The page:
This case involves a young mother who went into induced labor after experiencing a number of complications with her pregnancy. During labor, the patient began to appear discolored, and testing revealed progressive signs of fetal distress. The decision was made to proceed to urgent delivery via vacuum extraction. During the extraction additional complications, including shoulder dystocia, were encountered, and the mother suffered a uterine rupture. The infant suffered a number of injuries during her delivery, and was eventually diagnosed with cerebral palsy. It was alleged that doctors should have opted for a cesarean section instead of a vacuum extraction, which would have avoided injuries to both mother and her daughter.
Question(s) For Expert Witness
- 1. What is the proper protocol when observing progressing signs of fetal distress while inducing labor?
- 2. What steps could have reduced this patient's risk for uterine rupture? Please explain.
- 3. Do you frequently treat patients similar to the patient describe in this case?
Expert Witness Response E-009197
As the a professor of obstetrics and gynecology and as the residency director at a university affiliated medical center, I frequently treat patients similar to the patient described in this case. This case is right in my area of expertise. My concern is that there could have been greater continual monitoring which is the proper protocol when observing progressing signs of fetal distress. In a case like this, one wants to continually monitory as to so not miss any fetal patterns, check in that the fetal heart rate is reassuring, mitigate all risks, and properly time a c-section.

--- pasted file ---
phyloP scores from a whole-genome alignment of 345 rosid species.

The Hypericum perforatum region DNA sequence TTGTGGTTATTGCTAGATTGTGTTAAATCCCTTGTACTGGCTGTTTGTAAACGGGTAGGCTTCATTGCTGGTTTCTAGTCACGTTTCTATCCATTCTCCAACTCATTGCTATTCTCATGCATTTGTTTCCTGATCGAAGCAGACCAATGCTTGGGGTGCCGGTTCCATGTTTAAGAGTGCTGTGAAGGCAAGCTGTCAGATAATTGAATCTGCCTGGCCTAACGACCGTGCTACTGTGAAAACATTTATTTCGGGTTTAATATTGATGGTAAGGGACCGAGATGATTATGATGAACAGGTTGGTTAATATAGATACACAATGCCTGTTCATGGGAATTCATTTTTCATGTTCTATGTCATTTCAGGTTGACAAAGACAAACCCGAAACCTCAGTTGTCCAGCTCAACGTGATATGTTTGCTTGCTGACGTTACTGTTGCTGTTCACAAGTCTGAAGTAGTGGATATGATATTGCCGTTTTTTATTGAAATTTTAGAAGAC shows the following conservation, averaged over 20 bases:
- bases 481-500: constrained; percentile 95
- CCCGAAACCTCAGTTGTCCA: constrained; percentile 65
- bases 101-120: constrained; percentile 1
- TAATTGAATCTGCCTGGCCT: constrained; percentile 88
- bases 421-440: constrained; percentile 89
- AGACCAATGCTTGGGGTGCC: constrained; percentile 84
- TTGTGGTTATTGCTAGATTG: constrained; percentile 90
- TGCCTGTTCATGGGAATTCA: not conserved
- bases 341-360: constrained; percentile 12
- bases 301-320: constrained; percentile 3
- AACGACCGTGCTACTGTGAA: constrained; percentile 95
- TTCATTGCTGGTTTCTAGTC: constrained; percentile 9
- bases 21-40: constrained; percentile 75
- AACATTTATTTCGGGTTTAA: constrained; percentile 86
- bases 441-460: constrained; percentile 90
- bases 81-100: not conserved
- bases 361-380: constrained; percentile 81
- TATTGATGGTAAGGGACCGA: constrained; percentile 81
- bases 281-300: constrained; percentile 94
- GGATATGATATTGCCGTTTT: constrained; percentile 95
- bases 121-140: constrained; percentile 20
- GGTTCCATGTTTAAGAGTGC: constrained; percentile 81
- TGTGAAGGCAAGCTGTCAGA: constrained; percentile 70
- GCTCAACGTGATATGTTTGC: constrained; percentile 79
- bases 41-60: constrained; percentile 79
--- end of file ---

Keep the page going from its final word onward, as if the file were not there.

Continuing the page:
Expert Witness Response E-000106
The protocol for a nurse in this scenario is to discontinue the Pitocin, turn the patient to her left side, administer O2, increase the iv fluid rate and give Terbutaline if the patient is hyperstimulated. The attending physician should be immediately notified. C-section probably should have been done earlier. Pitocin should have been correctly given/not given. In my 30+ years as an obstetrician, I have managed patients similar to this patient. However, I adhered to the standard of care and had a good maternal and fetal outcome.